Common distances in races are 5 km, 10 km, 20 km, 30 km, marathon (42 km), 50 km, and 50 miles. Anything over Marathon distance is considered an Ultramarathon, and many "ultras" range beyond 100 mile mark. The quintessential North American 100 mile trail run is The Western States Endurance Run, also known as the Western States 100. In Europe, the UTMB, won by the young Kilian Jornet Burgada is gathering more than 4000 participants who compete on the legendary 160K trail touring around the Mont Blanc mountain. Another similar running event is held on an annual basis in Odessa, Ukraine in the closest Saturday to 10 April, celebrated as the Liberation Day from Nazi Germans in the World War II, 100 km in distance, around the city's defense lines at World War II.

Trail Running Series & Challenges

There are also many Trail Running Series that combine multiple races over the course of the season. The most popular of these include the Grand Tree, which had 2100 participants in 2009, Grand Tree Trail Races the Rock/Creek Trail Series, which had 1900 racers and volunteers in 2009, and the Montrail Ultra Cup, which includes 11 races in the 2010 series.

The Kokoda Challenge Race is an annual 96 km endurance race held in late August that runs the length of the historic Kokoda Track in Papua New Guinea.Kokoda Challenge In Great Britain, the new "Lakeland Trails" is the biggest trail running series with over 3000 competitors in 2006. In South Africa, there is 3 day, 112 km wilderness stage race along the beautiful 'Wild Coast' region called the "Wildcoast Wildrun"."Wildcoast Wildrun" Another popular 3 day event in the Kleinmond wilderness is the "African-X". One of the toughest and most prestigious of all the Trail Runs in the country is the Marathon Distance Otter-African Trail Run""Otter-African Trail Run" which follows the entire distance of the famous 5 day Otter Trail. Another annual event is the 80 km Peninsula Ultra Fun Run or "PUFfeR","PUFFER" from Cape Point to Cape Town's waterfront district via the summit of Table Mountain. A variant of this trail run is the "Tuffer Puffer""Tuffer Puffer" starting at the usual finish and doubling the distance. By far the biggest and most popular trail running race series in South Africa is the "Trail Series" with 20 races per year and over 4100 unique participants. The Rhodes Trail Run and Skyrun are two events staged in the southern Drakensberg mountains.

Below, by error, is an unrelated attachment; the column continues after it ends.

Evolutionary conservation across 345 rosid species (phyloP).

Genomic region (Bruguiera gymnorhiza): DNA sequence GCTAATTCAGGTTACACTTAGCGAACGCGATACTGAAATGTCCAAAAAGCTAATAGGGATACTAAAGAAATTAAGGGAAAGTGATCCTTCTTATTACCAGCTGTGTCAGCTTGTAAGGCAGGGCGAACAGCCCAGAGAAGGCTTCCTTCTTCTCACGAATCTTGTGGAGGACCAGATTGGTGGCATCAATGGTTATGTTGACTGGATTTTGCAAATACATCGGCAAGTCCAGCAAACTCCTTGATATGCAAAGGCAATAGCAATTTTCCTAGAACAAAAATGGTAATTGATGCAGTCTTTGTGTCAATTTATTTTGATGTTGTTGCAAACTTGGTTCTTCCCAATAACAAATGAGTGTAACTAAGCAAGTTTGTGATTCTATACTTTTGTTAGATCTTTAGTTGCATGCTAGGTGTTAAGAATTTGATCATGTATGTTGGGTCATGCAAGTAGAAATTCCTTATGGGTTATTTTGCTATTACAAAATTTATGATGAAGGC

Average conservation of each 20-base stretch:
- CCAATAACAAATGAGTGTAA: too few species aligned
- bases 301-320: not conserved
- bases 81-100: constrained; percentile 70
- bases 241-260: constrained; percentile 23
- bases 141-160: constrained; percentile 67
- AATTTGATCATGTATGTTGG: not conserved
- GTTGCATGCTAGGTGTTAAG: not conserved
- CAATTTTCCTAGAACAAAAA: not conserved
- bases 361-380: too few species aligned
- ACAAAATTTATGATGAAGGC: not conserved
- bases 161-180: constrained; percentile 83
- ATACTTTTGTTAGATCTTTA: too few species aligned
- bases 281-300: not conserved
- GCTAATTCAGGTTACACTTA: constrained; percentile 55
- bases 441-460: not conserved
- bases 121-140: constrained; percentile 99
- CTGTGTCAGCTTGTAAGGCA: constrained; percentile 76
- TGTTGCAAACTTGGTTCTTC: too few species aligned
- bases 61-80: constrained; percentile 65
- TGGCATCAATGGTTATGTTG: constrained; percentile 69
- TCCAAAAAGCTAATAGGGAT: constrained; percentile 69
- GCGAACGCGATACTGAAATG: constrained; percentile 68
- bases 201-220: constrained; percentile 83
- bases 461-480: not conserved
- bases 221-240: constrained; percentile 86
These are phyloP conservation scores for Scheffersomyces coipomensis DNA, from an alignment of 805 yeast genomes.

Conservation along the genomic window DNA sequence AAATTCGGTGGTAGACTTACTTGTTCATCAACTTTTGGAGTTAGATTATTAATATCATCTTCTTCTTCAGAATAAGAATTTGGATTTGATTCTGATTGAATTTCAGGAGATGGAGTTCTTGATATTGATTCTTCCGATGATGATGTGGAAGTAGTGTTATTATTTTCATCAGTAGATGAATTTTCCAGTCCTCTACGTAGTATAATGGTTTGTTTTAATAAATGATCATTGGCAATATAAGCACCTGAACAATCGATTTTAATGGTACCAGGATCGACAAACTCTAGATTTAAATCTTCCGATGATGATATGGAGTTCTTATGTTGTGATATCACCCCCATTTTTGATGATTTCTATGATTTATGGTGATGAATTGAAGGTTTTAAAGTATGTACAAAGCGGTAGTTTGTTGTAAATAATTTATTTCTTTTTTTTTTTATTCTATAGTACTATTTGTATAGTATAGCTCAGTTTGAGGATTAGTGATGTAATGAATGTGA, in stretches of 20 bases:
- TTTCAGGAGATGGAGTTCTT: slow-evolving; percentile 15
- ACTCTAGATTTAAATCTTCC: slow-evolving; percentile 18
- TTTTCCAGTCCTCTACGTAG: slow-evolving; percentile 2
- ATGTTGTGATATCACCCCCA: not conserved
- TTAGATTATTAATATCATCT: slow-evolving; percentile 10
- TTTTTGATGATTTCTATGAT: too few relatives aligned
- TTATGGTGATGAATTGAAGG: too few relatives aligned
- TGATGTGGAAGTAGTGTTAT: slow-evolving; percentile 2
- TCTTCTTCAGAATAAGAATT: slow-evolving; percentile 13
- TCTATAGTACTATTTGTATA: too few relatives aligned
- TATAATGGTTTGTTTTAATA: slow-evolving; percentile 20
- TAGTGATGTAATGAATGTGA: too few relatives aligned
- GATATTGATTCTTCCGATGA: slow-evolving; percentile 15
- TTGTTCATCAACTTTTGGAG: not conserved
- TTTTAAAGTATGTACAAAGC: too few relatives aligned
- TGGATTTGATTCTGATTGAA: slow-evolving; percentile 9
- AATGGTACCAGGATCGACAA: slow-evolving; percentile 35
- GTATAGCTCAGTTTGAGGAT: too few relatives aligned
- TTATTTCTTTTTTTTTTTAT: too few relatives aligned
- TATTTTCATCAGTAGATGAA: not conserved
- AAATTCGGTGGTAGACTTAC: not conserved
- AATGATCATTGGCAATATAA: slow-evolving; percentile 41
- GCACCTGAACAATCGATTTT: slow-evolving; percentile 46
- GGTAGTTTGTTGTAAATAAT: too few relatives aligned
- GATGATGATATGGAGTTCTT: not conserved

Multiday Trail Races

The longest Trail race on the South African trail running calendar since 2000 is the Kalahari Augrabies Extreme Marathon - a 7-day, 250 km self-sufficient run through the Kalahari Desert. The South African trail calendar is available on the internet."Wildrunner" A new class of fully-supported trail running stage races has also emerged in recent years, such as the GORE-TEX Transalpine Run in Europe (8-days, 250 km) and the GORE-TEX TransRockies Run in Colorado, USA (6-days, 106 miles). These multiday stage races offer complete support and runner amenities between stages.

Trail races differ considerably from other races, since runners enjoy the solitude of nature for the bulk of these runs. In addition due to the smaller number of participants, the odds of running with no other participants in sight are very good. Similarly, runners in these events must rely on their own inner resolve, since crowd support is very limited given the inaccessibility of the courses. Trail races are commonly equipped with aid stations supplying food and beverages every 5 to 10 kilometers. Nevertheless, runners in trail races, particularly longer ones, usually carry their own water and food along the course.

During training runs, carrying one's own beverages is a necessity. Additionally, navigational skills are much more important during training runs, where one invents the course oneself, compared to organized races where the courses are very well marked (this is a matter of interpretation). Carrying maps when training in unfamiliar areas is highly recommended, as runners cover large distances and veering off course is not uncommon, especially in areas where signage is limited.